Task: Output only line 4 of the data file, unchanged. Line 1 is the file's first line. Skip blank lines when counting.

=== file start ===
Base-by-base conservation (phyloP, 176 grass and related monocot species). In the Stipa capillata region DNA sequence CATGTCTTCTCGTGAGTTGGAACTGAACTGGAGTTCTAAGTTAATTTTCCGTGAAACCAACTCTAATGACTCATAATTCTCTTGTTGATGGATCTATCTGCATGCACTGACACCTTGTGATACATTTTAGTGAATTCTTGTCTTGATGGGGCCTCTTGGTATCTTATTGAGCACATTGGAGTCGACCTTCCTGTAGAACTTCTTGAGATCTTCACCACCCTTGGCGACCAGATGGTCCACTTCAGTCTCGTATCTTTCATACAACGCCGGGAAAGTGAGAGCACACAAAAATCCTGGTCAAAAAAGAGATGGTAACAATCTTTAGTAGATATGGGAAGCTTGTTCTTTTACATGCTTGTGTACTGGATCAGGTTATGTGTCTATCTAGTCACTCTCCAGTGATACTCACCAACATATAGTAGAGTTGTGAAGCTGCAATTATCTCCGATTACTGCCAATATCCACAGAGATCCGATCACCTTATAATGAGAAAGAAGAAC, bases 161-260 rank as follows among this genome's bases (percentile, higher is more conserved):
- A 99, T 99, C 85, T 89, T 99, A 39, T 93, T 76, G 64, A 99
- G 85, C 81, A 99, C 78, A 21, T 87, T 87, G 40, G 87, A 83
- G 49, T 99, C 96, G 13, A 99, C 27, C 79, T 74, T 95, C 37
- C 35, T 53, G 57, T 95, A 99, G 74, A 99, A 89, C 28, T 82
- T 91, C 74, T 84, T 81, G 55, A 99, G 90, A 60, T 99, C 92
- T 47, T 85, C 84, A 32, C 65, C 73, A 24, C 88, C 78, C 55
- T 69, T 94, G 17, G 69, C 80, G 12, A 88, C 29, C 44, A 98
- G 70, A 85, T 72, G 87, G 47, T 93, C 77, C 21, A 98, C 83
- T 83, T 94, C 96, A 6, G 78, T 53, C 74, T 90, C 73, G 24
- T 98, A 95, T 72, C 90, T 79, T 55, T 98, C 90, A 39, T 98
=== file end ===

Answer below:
- G 49, T 99, C 96, G 13, A 99, C 27, C 79, T 74, T 95, C 37